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Today is Tuesday, May 26, 2020

Volunteers Clean Up Long Branch's Lake Takanassee

LONG BRANCH: Lake Takanassee on a clear sunny autumn day is beautiful, a sight to behold.

It is one of those gems of the city on Ocean Avenue between North and South Lakeshore Drives bordered on the east by a sandy entrance to the Atlantic and on the west by a railroad trestle which opens a path to the upstream waters of Whalepond Brook that extends to Tinton Falls as it passes through West Long Branch, Ocean Township and Eatontown.

These groups and Environmental Commissions in those towns have combined cleanup projects for more than five years. In Long Branch the EC was re-energized by Mayor Adam Schneider with environmental and beautification projects like the removal of the old, fire destroyed Coast guard building a few years back, a danger to all and an eyesore to the shoreline.

On Nov. 15, members of the Whalepond Brook Association, the New Jersey Watershed Ambassadors - a part of AmeriCorps, the Monmouth County Clean Communities organization supported strongly by the Freeholders, and individuals from Clean Ocean Action, several local Girl Scouts, a few students from Stockton University who heard about the cleanup online, a local landscaper who enjoys working on creating a great environment and keeping it clean were at Lake Tak with shovels, a big truck, and big bags to fill with cans, bottles, other packing stuff, and even a discarded Rudolph the Red Nose Reindeer toy found in the bushes at lakeside.

The County's Will Johnson and helpers filled the truck with 1,000 pounds of everything and anything including a couple of good sized carpets dumped in the weeds off the street. "No accidental oops" they said aloud.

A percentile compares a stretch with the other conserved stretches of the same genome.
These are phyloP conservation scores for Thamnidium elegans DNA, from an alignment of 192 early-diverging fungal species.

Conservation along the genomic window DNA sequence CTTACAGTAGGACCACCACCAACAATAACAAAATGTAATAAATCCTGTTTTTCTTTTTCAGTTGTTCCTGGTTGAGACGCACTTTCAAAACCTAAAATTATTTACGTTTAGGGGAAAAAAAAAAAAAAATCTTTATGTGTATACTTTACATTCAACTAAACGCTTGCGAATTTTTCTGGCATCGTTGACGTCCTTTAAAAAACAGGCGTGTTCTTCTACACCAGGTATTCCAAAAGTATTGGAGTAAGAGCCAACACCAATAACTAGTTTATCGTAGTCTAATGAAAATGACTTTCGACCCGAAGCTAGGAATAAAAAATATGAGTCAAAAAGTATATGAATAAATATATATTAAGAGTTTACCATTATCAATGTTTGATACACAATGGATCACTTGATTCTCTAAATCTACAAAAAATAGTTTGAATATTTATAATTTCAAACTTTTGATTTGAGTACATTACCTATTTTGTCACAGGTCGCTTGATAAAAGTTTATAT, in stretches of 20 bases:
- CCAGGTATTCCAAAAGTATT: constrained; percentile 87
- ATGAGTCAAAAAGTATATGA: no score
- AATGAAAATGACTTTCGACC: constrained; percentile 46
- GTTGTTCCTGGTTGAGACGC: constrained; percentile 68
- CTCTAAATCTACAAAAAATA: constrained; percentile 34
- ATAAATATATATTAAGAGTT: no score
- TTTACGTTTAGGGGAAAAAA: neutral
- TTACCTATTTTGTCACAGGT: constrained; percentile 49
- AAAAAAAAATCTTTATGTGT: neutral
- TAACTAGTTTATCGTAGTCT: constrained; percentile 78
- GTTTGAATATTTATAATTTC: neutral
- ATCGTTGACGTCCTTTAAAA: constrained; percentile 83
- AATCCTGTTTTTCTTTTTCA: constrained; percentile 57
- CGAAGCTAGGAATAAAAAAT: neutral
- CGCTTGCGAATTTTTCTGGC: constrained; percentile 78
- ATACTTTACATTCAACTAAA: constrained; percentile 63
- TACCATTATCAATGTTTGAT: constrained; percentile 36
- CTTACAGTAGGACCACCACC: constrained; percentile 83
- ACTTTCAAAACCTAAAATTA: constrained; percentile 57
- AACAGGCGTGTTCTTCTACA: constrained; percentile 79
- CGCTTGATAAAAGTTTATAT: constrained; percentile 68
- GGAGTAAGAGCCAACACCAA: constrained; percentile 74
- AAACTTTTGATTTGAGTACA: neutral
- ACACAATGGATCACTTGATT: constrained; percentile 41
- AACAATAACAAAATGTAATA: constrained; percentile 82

Tiffany Falcone and the volunteer crew were there from the Ambassadors. She also brought coffee and baked treats for energy. They were donated by Panera Bread in Shrewsbury.

Faith Teitlebaum from the Whalepond Association helped get the event started and coordinated with help from all the most willing participants.

Most had been to Lake Tak before, and knew the work needed, which allowed them to bring tools but gloves and tools were provided on site. Some volunteers just came by at the last minute.

Almost all who signed up early made the event except the Long Branch EC which ran into a last minute situation which unfortunately kept them from their usual great assist. Students from Long Branch High School and Shore Regional High were among the workers, earning community service acknowledgments for the hard work they put in.

For the future, volunteers can contact the Monmouth County Clean Communities (Will Johnson, Administrator, at 732-859-4947), Faith T. at www.restorethewatershedassociation.org and the Long Branch Environmental Commission or city development offices to pitch in. Over the course of each year tons of materials are collected and properly disposed.

"The towns and the ducks in Lake Tak will certainly appreciate all you do." said volunteer Beth Woolley.

Read more from: Long Branch

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